The design challenge “encourages Tennessee students to design a business plan and pitch for a social enterprise,” school board member Eric Hyche explained during the May 10 school board meeting where Rylee was honored.

“Social enterprises are businesses that are changing the world for the better. Like traditional businesses they aim to make a profit, but it’s what they do with their profits that set them apart — reinvesting or donating them to create positive social change. It’s business for good and when they profit, society profits,” Hyche said.

For more information on the design challenge in general, go online to https://www.tsin.org/challenge.

In honor of Memorial Day, Eastman Chemical Co. erected small U.S. flags and 27 signs with the names of team members along Wilcox Drive, commemorating those who gave their lives in the line of duty. The names are of former Eastman employees who were killed in action or are missing in action. The flags and signs will remain through June 2.

Vets return to Memorial Day traditions as pandemic eases

BOSTON — A pair of military veterans navigate the hilly, meandering paths in a historic cemetery in Boston, searching out soldiers’ graves and planting American flags in front of them.

About 10 miles away, scores of other veterans and volunteers do the same, placing more than 37,000 small flags on the downtown Boston Common — a sea of red, white and blue meant to symbolize all the Massachusetts soldiers killed in battle since the Revolutionary War. It’s an annual tradition that returns in full this year after being significantly scaled back in 2020 because of the pandemic.

In Boston and elsewhere, this holiday weekend will feel something closer to Memorial Days of old, as COVID-19 restrictions are fully lifted in many places.

“This Memorial Day almost has a different, better feeling to it,” said Craig DeOld, a 50-year-old retired captain in the Army Reserve, as he took a breather from his flag duties at the Fairview Cemetery earlier this week. “We’re breathing a sigh of relief that we’ve overcome another struggle, but we’re also now able to return to what this holiday is all about — remembering our fallen comrades.”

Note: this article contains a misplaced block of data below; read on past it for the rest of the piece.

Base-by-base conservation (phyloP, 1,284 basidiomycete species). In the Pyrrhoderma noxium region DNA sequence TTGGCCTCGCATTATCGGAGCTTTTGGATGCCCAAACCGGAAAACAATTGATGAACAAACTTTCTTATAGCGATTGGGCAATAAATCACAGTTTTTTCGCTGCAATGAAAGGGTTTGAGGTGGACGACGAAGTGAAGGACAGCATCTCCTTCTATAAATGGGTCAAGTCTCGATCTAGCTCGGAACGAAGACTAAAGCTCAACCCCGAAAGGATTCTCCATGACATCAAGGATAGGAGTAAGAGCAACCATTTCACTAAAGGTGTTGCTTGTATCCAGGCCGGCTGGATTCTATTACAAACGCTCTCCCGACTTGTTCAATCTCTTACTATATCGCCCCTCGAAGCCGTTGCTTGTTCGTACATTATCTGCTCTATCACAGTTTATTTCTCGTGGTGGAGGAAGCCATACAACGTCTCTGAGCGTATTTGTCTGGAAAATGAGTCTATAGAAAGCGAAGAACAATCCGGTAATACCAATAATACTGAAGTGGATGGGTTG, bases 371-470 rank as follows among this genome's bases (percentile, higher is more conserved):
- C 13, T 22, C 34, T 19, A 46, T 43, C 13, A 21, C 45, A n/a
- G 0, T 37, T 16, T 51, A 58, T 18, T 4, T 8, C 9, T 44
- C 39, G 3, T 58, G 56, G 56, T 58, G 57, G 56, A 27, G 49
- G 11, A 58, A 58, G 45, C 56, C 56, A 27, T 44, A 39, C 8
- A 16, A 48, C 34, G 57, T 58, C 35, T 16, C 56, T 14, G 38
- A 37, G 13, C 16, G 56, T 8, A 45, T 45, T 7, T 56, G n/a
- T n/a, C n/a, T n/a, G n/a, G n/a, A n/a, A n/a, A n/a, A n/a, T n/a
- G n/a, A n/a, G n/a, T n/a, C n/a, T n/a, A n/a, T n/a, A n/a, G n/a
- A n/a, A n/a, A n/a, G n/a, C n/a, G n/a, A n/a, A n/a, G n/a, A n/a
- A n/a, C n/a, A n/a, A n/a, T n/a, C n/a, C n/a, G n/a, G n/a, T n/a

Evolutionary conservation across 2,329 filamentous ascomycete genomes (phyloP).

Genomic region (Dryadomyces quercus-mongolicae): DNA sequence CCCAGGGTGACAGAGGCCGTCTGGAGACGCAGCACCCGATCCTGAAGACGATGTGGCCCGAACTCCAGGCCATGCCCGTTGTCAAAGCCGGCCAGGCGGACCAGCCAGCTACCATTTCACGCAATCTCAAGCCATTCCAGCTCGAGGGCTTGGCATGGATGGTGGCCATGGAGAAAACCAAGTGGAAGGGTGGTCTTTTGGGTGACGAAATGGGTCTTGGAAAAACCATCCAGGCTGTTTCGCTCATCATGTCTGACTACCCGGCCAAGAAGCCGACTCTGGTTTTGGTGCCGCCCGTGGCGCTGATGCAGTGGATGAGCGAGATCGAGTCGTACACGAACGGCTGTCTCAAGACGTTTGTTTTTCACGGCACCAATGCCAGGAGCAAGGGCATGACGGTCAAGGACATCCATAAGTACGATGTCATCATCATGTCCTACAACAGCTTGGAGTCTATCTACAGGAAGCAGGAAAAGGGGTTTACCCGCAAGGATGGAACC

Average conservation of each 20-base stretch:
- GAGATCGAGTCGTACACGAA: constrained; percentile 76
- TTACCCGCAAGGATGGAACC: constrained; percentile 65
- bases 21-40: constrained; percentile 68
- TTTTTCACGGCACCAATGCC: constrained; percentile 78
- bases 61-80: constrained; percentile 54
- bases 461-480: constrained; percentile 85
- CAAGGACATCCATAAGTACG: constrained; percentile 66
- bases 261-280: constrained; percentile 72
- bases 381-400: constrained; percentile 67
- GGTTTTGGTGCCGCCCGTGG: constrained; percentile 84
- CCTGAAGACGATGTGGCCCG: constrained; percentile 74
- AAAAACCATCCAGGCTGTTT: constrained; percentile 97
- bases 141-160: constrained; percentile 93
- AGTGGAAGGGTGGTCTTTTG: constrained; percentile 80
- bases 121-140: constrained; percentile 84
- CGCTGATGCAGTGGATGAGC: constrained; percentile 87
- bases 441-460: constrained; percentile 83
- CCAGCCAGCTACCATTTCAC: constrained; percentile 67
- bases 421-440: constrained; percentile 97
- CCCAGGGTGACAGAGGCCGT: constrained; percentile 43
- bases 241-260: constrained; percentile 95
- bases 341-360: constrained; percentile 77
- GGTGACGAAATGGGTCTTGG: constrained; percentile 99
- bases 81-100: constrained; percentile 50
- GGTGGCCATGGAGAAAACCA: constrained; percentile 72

Around the nation, Americans will be able to pay tribute to fallen troops in ways that were impossible last year, when virus restrictions were in effect in many places. It will also be a time to remember the tens of thousands of veterans who died from COVID-19 and recommit to vaccinating those who remain reluctant.

Art delaCruz, a 53-year-old retired Navy commander in Los Angeles leads the Veterans Coalition for Vaccination, said his group has been encouraging inoculated veterans to volunteer at vaccine sites to dispel myths and help assuage concerns, many of which are also shared by current service members.

“We understand it’s a personal choice, so we try to meet people where they are,” said delaCruz, who is also president of Team Rubicon, a disaster-response nonprofit made up of military veterans.

There’s no definitive tally for coronavirus deaths or vaccinations among American military vets, but Department of Veterans Affairs data shows more than 12,000 have died and more than 2.5 million have been inoculated against COVID-19 out of the roughly 9 million veterans enrolled in the agency’s programs.

The isolation of the pandemic has also been particularly hard on veterans, many of whom depend on kinship with fellow service members to cope with wartime trauma, says Jeremy Butler, a 47-year-old Navy Reserve officer in New York who heads the advocacy group Iraq and Afghanistan Veterans of America.